Confessions of a cross-stitcher
By: Mary A. Berger
"Give me one good reason why I shouldn't work on my cross-stitch in the car," I wanted to know. My husband and I were preparing to leave on a short trip.
He shot a look of disbelief my way. "You're driving, remember?"
"Oh, right." He had a point.
Lately, it seemed my cross-stitch hobby had gone from pastime to obsession. I knew things were getting out of hand when I brought my sewing to bed one night and worked on it under the covers, guided by a flashlight.
After a few minor cross-stitch successes, it was clear that I had become addicted. I'd use any tactic, no matter how devious, to work in a few more stitches. Once, while entertaining guests, visiting became a chore. They wanted to debate politics and pollution; I wanted to discuss fabric and floss.
Montréal Métro Map
With dinner in the oven, I excused myself. "Better check that roast," I said, caught up in a sudden urge to create via needle and floss. In the kitchen, tucked beneath the blender, was a floral bookmark, my latest project. Chuckling deviously, I finished one of the rose petals.
All at once, I panicked, when my charred pot roast set off the smoke alarm! Looking sheepish, I suggested maybe we should all go out to dinner that night.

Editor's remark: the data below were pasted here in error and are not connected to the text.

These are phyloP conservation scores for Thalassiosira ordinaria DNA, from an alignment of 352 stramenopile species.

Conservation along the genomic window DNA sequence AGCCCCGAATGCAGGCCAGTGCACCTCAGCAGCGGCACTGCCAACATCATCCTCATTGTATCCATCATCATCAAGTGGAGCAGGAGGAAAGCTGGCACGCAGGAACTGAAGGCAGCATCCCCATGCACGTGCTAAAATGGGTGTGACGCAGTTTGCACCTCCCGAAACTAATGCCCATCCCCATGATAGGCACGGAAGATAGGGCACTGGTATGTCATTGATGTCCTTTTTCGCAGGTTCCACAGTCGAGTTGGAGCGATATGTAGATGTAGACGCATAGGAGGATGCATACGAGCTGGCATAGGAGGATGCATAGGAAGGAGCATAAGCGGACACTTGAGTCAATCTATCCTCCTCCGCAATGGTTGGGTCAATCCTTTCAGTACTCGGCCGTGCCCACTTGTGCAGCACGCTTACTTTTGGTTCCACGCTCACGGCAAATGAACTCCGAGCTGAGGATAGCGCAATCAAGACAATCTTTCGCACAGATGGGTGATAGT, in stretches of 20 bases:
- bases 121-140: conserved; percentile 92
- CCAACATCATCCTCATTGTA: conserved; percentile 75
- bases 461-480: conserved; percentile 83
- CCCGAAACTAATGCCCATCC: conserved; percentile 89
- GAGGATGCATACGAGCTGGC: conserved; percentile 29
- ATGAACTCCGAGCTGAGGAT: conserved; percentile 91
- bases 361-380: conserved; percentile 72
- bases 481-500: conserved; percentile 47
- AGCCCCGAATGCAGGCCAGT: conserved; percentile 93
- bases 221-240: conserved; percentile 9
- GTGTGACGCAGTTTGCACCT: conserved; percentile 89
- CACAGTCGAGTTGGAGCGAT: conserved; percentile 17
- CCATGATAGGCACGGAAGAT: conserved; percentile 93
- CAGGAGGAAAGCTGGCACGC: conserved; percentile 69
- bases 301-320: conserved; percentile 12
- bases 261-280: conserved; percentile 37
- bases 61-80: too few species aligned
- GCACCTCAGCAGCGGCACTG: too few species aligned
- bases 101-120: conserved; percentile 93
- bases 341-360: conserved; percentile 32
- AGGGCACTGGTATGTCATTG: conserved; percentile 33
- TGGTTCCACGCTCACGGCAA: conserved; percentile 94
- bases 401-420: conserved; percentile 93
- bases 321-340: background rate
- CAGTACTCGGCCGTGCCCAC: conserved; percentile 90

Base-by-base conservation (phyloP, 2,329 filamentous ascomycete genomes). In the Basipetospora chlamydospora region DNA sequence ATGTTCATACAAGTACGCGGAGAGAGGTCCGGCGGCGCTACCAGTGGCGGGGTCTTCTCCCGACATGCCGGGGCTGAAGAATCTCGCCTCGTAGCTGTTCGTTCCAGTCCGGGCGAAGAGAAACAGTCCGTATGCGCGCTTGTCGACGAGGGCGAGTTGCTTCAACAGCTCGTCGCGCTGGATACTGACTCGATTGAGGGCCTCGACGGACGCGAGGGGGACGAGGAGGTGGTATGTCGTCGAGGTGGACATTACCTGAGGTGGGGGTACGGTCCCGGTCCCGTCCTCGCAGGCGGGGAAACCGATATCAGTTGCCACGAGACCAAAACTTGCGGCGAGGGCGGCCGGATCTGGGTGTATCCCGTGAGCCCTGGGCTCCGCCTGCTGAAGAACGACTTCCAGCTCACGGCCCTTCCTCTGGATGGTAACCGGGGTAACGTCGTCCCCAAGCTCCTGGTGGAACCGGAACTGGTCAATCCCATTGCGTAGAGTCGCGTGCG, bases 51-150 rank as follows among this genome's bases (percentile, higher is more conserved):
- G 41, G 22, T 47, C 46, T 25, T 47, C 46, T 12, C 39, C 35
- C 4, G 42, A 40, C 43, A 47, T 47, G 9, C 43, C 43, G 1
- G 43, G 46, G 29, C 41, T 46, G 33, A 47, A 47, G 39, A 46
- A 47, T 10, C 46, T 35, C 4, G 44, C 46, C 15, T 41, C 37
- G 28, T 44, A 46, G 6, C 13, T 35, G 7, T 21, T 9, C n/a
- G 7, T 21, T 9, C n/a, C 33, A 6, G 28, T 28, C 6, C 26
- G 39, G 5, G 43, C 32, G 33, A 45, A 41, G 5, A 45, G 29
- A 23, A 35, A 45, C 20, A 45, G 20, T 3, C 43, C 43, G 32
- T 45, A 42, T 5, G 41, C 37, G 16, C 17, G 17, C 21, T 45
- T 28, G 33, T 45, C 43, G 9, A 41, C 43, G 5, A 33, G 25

Even when I'm bowling, cross-stitch wins out. In a hot and heavy duel for first place, fellow bowlers were cheering each other on. But my mind became blurred by my latest sewing project, an autumn scene.
The score was tied.
Our team's last chance for victory rested with my score.
Spurred on by my fellow team members, I approached the lane, bowling ball firmly planted in hand. In mid-delivery, however, visions of unfinished orange and rust leaves jogged my memory. To everyone's surprise, I put the ball back in the rack.
"Just one more stitch," I pleaded, dragging out my sewing.
They asked me to become a substitute bowler. What sore losers!
My obsession with cross-stitch has had its effect on my family, too. Often they're tolerant, but sometimes they just don't seem to understand. "What's for supper?" one of them complained one night.
"Corn flakes," I muttered in an absentminded, Christmas-red, double backstitch daze. Then I noticed the ten o'clock news was coming on, and it brought me back to reality. Supper was a little late that night, like midnight.
To show how wrapped up in this sewing hobby we can get, I once had a friend who confessed she'd hit rock bottom with her love for cross-stitch. When her husband returned from a business trip, she was so preoccupied with her needlework, she forgot to pick him up at the airport . . . twenty miles away.
I'd never do anything that scatterbrained.
And yet, we're attending a wedding next month. Maybe I could sneak in a few stitches somewhere between "do you take" and "I now pronounce."
Think anyone would notice?